Social media and social networking may be waning, but attention-grabbing is booming.
In an interesting development, Twitter has changed its listing category in the iTunes App Store from Social Networking to News.
The change worked, as Twitter is now the number one news app on Apple.
While this change might seem insignificant, it is proof that Twitter is no longer (or has it ever been?) a social networking platform.
Twitter has always been about social media attention grabbing and not so much about connecting users.
TechConnect published an article saying that Social Networking Is Over.
In fact, what the article highlights is that the networking side of social media, which means community building, is diminishing rapidly.
Apart from Facebook, where family and friends groupings are still the dominant, most so-called social media platforms are now, in essence, merely messaging or news platforms.
As messaging is by definition, one to one, the concept of networking is lost.
Social networking and attention-grabbing for self-publishers.
So where does this leave self-publishing authors, who have believed that social networking and social media have been the clear go-to marketing platforms?
Perhaps the best approach is to forget all about networking as a means to connect with new readers, and instead, focus on becoming an attention-grabber and disseminator of interesting, informative or entertaining news.
If Twitter has redefined itself, maybe it’s worth following its lead.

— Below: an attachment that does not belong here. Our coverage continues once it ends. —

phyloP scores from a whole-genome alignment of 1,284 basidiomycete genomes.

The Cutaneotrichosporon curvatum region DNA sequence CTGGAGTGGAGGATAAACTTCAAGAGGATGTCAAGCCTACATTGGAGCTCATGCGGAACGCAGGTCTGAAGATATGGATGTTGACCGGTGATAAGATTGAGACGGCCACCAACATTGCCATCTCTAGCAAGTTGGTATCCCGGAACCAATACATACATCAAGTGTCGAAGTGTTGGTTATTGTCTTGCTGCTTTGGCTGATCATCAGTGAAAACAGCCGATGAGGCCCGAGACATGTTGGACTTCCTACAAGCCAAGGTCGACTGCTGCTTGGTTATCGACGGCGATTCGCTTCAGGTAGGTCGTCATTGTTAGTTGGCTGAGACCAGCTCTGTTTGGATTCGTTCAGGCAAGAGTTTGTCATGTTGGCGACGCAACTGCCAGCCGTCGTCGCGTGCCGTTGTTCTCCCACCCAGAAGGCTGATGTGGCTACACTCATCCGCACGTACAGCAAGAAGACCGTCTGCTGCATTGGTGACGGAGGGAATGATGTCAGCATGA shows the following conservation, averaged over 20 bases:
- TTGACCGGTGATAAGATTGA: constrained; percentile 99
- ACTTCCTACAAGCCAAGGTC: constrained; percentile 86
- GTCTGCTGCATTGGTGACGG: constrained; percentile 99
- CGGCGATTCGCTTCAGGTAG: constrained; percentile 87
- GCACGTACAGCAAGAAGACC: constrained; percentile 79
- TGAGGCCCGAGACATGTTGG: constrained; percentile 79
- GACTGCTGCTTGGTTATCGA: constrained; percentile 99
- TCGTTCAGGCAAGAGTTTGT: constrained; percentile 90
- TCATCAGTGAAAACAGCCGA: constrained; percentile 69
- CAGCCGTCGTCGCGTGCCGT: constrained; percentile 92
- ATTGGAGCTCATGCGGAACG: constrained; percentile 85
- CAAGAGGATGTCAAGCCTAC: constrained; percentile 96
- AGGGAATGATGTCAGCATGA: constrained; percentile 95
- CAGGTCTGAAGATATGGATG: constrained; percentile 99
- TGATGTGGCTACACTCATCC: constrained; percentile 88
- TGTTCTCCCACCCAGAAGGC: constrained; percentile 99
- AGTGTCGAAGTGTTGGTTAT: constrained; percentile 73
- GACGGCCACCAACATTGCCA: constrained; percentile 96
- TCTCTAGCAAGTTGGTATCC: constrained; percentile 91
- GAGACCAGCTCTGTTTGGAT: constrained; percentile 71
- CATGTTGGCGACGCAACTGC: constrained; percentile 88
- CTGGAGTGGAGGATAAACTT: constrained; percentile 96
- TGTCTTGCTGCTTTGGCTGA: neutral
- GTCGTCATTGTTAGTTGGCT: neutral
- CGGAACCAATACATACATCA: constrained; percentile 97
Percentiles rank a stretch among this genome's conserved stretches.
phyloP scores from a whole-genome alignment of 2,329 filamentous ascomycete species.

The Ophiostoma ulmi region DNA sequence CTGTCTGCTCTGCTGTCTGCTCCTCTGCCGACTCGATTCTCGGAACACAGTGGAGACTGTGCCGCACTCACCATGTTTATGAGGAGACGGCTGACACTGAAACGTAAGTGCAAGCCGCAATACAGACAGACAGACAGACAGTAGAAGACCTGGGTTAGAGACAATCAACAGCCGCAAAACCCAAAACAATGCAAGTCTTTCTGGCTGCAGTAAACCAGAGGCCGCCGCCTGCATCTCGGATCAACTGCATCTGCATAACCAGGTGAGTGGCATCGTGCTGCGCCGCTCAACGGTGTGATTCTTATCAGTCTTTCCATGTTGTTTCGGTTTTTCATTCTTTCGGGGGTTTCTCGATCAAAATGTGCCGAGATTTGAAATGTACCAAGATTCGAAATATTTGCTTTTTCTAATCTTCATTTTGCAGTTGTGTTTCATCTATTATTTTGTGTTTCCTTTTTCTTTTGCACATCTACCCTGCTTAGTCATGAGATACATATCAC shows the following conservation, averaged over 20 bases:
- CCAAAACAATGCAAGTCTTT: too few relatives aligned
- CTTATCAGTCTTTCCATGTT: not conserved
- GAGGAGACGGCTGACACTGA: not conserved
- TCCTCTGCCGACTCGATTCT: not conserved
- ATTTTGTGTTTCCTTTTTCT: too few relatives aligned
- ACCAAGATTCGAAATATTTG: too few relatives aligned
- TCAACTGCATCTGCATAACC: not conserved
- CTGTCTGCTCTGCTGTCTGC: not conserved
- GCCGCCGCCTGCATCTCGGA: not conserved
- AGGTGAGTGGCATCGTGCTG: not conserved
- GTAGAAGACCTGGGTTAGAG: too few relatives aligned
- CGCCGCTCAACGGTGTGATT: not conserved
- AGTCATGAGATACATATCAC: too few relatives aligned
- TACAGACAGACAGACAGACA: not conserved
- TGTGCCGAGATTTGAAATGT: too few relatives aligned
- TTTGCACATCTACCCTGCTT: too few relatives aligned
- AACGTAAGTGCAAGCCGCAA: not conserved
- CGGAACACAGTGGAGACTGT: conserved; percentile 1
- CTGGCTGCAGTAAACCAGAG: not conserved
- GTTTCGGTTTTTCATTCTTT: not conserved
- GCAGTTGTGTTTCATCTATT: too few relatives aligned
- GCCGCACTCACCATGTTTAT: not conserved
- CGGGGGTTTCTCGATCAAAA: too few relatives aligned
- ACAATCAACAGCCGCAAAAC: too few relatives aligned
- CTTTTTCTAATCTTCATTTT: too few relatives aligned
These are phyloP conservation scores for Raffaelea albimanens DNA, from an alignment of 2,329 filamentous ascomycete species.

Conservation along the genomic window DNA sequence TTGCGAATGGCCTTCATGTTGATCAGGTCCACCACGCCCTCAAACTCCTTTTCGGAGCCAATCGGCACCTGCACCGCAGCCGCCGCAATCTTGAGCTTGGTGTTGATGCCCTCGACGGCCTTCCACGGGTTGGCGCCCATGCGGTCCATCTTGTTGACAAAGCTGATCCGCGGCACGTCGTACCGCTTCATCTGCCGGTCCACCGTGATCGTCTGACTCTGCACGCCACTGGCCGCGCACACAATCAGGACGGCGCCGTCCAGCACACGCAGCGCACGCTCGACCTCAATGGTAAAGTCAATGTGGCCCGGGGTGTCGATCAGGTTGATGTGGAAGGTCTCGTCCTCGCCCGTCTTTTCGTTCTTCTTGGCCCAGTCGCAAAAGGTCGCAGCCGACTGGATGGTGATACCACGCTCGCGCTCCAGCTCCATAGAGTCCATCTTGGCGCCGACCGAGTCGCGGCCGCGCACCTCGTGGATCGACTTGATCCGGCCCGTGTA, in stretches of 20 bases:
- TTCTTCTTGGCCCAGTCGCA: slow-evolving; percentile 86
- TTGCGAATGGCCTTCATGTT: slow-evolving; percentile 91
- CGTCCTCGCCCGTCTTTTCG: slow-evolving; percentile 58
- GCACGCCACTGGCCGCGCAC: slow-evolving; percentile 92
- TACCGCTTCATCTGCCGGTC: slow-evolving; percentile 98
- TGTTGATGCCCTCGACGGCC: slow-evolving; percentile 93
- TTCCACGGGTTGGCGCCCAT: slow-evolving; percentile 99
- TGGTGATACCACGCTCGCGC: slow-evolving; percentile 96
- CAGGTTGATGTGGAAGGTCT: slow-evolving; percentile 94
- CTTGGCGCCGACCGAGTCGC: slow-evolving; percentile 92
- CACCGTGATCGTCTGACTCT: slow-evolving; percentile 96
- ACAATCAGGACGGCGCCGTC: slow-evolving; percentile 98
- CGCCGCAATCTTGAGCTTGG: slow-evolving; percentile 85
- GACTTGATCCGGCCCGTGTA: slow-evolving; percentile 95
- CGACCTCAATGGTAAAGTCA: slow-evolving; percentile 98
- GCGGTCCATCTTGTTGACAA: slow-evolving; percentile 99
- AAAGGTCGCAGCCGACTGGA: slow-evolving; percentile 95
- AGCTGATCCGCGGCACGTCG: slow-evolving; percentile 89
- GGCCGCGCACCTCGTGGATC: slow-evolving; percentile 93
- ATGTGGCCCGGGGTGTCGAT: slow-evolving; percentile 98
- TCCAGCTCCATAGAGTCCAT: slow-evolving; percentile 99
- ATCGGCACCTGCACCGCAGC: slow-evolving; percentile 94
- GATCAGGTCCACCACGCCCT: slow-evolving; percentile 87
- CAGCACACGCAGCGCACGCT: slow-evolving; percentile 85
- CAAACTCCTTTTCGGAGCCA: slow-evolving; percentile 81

In my experience over the last couple of years, the amount of time I spend communicating with other users on Twitter, Facebook, LinkedIn and all the rest has fallen away to next to nothing.
Nowadays, simply clicking a like button is sufficient to be counted as an interaction. So if that’s all there is to social networking, why bother doing much else?
Do you have your billboard installed?
For a long while now, I have had the feeling that social networking and social media platforms are similar to highways with billboards lining both sides, which serve the function of grabbing attention for only a few seconds.
However, seen often enough, billboards are an effective means of marketing and have been with us since the year dot, so evidently, they must work.
Taking a cue from my billboard theory, it might be that social media platforms should now be considered as the highways we need to line with our online billboards to grab the attention of potential book buyers.
Grab their attention for a few seconds, but then rinse and repeat so they see it again, next time they are on the social media highway.
And after all, hasn’t the Internet always been just one big advertising platform?